The laser beam focused by the objective 2!) arrives through a window 6 in a vacuum chamber 5 in which a high vacuum is constantly maintained by means not shown here. ln the vacuum chamber 5 the specimen to be examined is arranged in a deep frozen specimen holder 7a. A connecting rod 10 to a specimen manipulator (not shown) for displacing the specimen holder 7a is led through a vacuum duct 9 out of the vacuum chamber 5 and has furthermore a connection ll to a coolant 12. While the specimen 7 is cooled in the represented embodiment exclusively by the specimen holder 7a, the arrangement can also be such that the specimen 7 bears in direct contact on the vacuum window 6, so that the cooling also takes place directly through the cooling-and immersion liquid.
The laser beam is focused by the objective 212 on the specimen 7. Due to the laser beam, the charged and uncharged atoms and molecules are evaporated out of the specimen 7 or knocked'out by direct emission. The charged particles are received by means ofa mass spectrometer with detector 16, for example a secondary electron multiplier, arranged underneath the specimen, and are analyzed with regard to their mass.
In order to homogenize the energy of the emitted charged particles and to ionize subsequently uncharged particles, if necessary, a device for producing a magnetic, electric and/or high-frequency field can be provided which is indicated by a coil 8 in the interior of the vacuum chamber 5. Additional field-generating device 18 outside the vacuum chamber 5 can can enhance the effect. Instead of this arrangement with a special device for generating a field, the apparatus can also be designed that the specimen 7 is arranged directly in the magnetic field of the mass spectrometer l5.
Other auxiliary and detecting means arranged underneath the specimen 7 are a monitor 13, consisting of a collector or secondary electron-multiplier for monitoring a uniform emission rate of the specimen, a lamp 114 for the microscopic observation of the specimen in the bright field, dark field, with phase contrast etc., as well as a device l7 (which has to be imagined arranged behind the lamp 14 pointed to the rear) to observe the luminescence. Furthermore a monitor (not shown) can be arranged in front of and/or behind the specimen to monitor the constancy of the laser radiation.
The means l3, 14, 15 and 117 can be mounted exchangeably on a revolving mount and be brought selectively into their operating position.
In the operation of the apparatus we proceed as follows: The objective 2b is cooled by circulating cooling liquid 4. The specimen is prepared in a separate apparatus in the form of a deep frozen water-containing section by means of the cryotomy technique and by cooling it so rapidly that no crystal formation destroying the cell structures appears. The specimen is kept at the required low temperature by cooling the specimen holder 7a and, if necessary, by contact on the cooled vacuum window. By observation through the eyepiece 2a of the microscope 2, the area of the specimen to be examined is now placed under the objective 2b. Then the laser beam produced by the apparatus 11 is directed toward the desired point of the specimen, for example, in impulses of 20 n-s or less. FIG. 2 shows, for example, a portion of a specimen with red blood corpuscles 20 which have a diameter of about 8a. The power density in the focus of the laser beam is distributed at about 96 percent to the central diffraction maximum 21, at about 3 percent to the diffraction maximum of the first order 22, and at less than 1 percent to the other diffraction rings, which can be disregarded.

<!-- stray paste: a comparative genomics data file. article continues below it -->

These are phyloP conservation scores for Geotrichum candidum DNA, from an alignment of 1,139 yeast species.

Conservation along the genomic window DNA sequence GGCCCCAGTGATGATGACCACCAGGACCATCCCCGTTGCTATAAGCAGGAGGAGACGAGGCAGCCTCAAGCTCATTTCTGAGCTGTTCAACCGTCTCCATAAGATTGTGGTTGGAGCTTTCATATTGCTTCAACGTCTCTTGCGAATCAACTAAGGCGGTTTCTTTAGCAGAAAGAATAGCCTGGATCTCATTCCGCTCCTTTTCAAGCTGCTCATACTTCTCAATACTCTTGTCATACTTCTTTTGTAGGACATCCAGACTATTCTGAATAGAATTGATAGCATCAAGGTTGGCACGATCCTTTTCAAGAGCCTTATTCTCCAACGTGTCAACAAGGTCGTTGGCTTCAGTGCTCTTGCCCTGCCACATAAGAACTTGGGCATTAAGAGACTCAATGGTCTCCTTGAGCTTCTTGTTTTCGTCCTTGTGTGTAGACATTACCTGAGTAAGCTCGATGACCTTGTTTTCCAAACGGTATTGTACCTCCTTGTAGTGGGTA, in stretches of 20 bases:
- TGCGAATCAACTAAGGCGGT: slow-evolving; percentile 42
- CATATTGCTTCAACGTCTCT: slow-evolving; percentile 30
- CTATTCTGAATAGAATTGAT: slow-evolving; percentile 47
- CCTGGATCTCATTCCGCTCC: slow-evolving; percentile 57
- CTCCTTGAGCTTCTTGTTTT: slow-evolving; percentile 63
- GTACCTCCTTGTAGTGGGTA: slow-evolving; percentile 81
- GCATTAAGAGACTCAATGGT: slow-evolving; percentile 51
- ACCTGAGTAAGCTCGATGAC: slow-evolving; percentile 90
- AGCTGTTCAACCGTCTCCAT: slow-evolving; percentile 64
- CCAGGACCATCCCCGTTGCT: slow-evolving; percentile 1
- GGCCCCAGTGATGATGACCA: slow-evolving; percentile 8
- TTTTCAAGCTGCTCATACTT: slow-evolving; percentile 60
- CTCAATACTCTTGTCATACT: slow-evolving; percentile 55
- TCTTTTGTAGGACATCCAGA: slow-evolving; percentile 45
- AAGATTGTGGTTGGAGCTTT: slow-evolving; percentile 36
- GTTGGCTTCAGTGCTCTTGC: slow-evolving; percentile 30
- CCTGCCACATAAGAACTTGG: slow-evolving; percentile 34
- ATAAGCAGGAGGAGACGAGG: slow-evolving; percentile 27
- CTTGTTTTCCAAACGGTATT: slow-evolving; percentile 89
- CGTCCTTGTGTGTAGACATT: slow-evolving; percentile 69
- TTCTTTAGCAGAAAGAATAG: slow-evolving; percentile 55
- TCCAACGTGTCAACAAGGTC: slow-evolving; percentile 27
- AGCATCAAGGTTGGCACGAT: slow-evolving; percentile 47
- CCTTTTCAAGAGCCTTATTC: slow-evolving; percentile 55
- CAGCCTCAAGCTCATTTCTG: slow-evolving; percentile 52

The absorption of the laser radiation in the organic specimen material is extremely low with a low power density, that is, practically zero, and rises abruptly with increasing power density at first within a relatively narrow interval whose center can be in the range of about 10 l0 W/cm depending on the specimen material and the wavelength. This range of the abrupt increase is so narrow that it is possible to select the power density higher in the central diffraction maximum and lower in the diffraction maximum of the first order. Absorption and destruction and evporation of the specimen material then only take place in the central diffraction maximum 21. This way it is possible to investigate regions 23, 24,, 25 of the specimen material which are extremely narrow. The closer the power density in the central diffraction maximum 21 is above the jump limit, the smaller is the diameter of the craters formed, and in favorable cases it can be up to 0.1 am and less.
Before a laser impulse is released, the desired point of the specimen must be focused in the focal spot of the optic system by displacing the specimen holder. This applies not only to the focusing in the xand y coordinates in the specimen plane, but also the focusing in z-direction perpendicular thereto must also be very accurate because of the very low depth of focus (ab.0.lp.m) I
As an auxiliary means is used an auxiliary light source 26 which consists of a simple lamp, preferably of a continuously operated laser working with visible-light (e.g. He-Ne laser). Parallel or parallel-directed light is deflected by a mirror 27 in-the path of rays ofthe pulsating laser 1 and concides then with the latter, so that its focal spot produced by the microscope objective is at the same point and in the same focal plane as that of the laser 1. This focal spot is visible in the field of view of the microscope from the eyepiece 2a through the semipermeable mirror 3 and serves in the manner of cross wires as a mark for the adjustment to a desired point of the specimen. A criterion for the correct adjustment of a cell-structure in z-direction is substantially the clearly rising intensity of the reflected or scattered light, which occurs when a cell or cell structure is in the focal spot instead of transparent specimen fluid.